Jan-Michael Vincent and Kim Bassinger in her first big screen film are a pair of twenty somethings who are living in sin as Bassinger's mother tells her in no uncertain terms. Vincent's life consists of his construction job by day and going to the Stallion Bar at night to raise a little hell with his good old boy friends. And of course Bassinger goes along as a little Texas arm candy.
But Vincent doesn't see the change is coming with her and that Bassinger is starting to think there has to be more to life than this. Her itch for something better is cultivated by Tanya Tucker who is a friend who went on to Hollywood and Nashville and is now a country music star. She'd like to be a flight attendant, although back in those days they called them stewardesses. But Jan-Michael wants his woman home, barefoot and he's doing his best to see she becomes pregnant. And that meets with the approval of all his friends.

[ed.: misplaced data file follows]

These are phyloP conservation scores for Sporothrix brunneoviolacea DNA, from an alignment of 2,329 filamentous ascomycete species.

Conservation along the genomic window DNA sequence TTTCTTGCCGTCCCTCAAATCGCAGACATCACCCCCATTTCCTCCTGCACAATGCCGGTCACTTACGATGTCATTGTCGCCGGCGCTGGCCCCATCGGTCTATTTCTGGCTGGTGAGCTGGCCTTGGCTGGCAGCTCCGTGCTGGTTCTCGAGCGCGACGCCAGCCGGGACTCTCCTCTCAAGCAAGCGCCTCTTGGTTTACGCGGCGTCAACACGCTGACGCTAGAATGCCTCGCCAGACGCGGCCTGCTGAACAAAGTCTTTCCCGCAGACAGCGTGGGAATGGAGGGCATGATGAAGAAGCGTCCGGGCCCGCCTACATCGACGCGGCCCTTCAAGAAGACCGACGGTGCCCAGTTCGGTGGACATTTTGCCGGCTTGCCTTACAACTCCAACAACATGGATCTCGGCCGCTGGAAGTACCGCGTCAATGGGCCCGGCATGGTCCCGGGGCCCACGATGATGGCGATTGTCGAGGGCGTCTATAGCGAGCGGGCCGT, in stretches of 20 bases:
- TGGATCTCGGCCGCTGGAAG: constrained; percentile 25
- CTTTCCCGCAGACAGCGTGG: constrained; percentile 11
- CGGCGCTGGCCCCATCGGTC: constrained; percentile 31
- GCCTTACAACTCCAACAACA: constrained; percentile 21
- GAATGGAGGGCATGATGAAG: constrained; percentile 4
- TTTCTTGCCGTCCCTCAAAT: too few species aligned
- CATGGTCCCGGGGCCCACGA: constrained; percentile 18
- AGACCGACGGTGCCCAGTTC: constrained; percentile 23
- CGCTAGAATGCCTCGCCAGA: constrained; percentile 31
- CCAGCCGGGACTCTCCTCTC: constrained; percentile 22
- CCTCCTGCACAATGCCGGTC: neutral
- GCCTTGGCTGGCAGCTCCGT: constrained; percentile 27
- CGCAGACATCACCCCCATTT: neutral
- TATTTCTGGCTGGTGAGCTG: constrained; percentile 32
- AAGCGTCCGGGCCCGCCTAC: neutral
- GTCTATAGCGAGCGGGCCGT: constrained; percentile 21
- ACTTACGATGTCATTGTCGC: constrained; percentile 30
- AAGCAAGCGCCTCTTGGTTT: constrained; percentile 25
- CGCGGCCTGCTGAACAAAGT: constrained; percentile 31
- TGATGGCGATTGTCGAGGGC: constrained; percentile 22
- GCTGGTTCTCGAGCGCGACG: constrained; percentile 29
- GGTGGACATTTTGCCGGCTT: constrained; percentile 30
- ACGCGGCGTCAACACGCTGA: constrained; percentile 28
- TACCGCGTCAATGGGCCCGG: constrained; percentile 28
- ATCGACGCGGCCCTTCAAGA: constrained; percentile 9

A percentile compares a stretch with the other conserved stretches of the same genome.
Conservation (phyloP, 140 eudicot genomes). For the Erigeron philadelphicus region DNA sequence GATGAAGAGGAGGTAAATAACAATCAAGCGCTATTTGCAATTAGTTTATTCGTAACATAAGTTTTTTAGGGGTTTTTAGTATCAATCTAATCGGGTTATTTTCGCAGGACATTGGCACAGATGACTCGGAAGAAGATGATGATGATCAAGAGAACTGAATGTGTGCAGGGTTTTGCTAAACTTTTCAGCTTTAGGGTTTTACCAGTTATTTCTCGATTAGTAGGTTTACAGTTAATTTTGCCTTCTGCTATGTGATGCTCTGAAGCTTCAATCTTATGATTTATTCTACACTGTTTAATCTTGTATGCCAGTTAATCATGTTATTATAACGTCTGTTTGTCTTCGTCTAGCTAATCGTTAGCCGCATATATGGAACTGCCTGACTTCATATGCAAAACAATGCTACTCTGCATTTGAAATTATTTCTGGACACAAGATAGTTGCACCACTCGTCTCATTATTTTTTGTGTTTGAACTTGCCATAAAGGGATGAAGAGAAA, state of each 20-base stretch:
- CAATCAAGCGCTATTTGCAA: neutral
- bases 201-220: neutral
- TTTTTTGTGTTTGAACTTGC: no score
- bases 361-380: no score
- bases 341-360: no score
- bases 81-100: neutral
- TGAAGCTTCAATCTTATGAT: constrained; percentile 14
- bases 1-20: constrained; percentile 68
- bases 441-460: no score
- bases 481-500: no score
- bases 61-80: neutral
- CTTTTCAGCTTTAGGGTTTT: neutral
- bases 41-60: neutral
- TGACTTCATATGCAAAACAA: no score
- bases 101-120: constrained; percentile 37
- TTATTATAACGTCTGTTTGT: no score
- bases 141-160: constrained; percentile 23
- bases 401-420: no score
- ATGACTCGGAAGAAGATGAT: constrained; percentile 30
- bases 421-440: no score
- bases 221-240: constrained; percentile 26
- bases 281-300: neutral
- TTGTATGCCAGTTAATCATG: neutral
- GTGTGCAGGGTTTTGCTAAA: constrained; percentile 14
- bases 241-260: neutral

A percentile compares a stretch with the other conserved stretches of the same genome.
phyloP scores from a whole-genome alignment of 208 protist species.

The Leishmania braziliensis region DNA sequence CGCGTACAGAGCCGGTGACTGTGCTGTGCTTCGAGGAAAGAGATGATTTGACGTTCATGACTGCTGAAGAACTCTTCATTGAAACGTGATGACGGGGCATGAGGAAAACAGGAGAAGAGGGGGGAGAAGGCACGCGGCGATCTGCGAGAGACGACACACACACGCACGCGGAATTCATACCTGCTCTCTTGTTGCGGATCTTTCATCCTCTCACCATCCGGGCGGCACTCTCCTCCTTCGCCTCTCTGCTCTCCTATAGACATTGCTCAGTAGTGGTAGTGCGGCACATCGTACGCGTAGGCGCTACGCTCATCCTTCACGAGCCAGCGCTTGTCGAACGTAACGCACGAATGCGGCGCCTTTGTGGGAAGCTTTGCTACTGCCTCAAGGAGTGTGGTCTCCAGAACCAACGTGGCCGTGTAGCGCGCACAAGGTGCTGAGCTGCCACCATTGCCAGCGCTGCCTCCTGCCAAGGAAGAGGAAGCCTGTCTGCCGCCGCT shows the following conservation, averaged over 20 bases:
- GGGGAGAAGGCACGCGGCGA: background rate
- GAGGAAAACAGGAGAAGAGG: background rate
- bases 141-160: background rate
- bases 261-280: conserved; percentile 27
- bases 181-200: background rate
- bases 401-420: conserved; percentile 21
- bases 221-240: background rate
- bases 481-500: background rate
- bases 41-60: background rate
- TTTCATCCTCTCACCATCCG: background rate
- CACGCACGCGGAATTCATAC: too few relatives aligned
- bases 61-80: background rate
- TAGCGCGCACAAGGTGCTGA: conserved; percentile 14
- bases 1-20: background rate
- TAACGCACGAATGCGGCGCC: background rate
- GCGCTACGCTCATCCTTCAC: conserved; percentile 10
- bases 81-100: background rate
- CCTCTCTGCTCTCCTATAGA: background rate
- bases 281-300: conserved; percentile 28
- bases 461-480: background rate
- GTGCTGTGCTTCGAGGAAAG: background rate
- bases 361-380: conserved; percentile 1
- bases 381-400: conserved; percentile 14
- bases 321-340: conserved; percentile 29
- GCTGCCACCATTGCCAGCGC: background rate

You can see already that Hard Country is along the lines of Urban Cowboy. I can't call it an imitation since it was made earlier, but maybe we can call it a prototype.
Like Urban Cowboy it has a nice country and western score. I do like Tanya Tucker singing her famous salute to the Lone Star State entitled simply Texas. Some other prominent roles are Darryl Hannah in one of her earliest roles as Bassinger's sister, Michael Parks as Vincent's brother and Gaillard Sartain one of Vincent's goofball buddies who gets himself with some nasty injuries for acting drunk and stupid.
This film might have been a good hit in Texas other than the fact it really Texas and Texans down something fierce. Hard Country is not a bad film, but Urban Cowboy is better.
Kim Basinger made her feature film debut as a woman in a small town in
a small town in Texas questioning her relationship with her redneck
boyfriend. "Hard Country" strikes me as an attempt to look at the
feminist movement. The movie DOES feature a lot of Texas stereotypes,
although they're probably accurate. In the end, I thought that it did a
good job showing the main character's desperation with her
irresponsible boyfriend and lack of opportunities in this small town.
And the soundtrack proves what should be well known by now: a lot of
good music comes from the Lone Star State (it almost makes you forget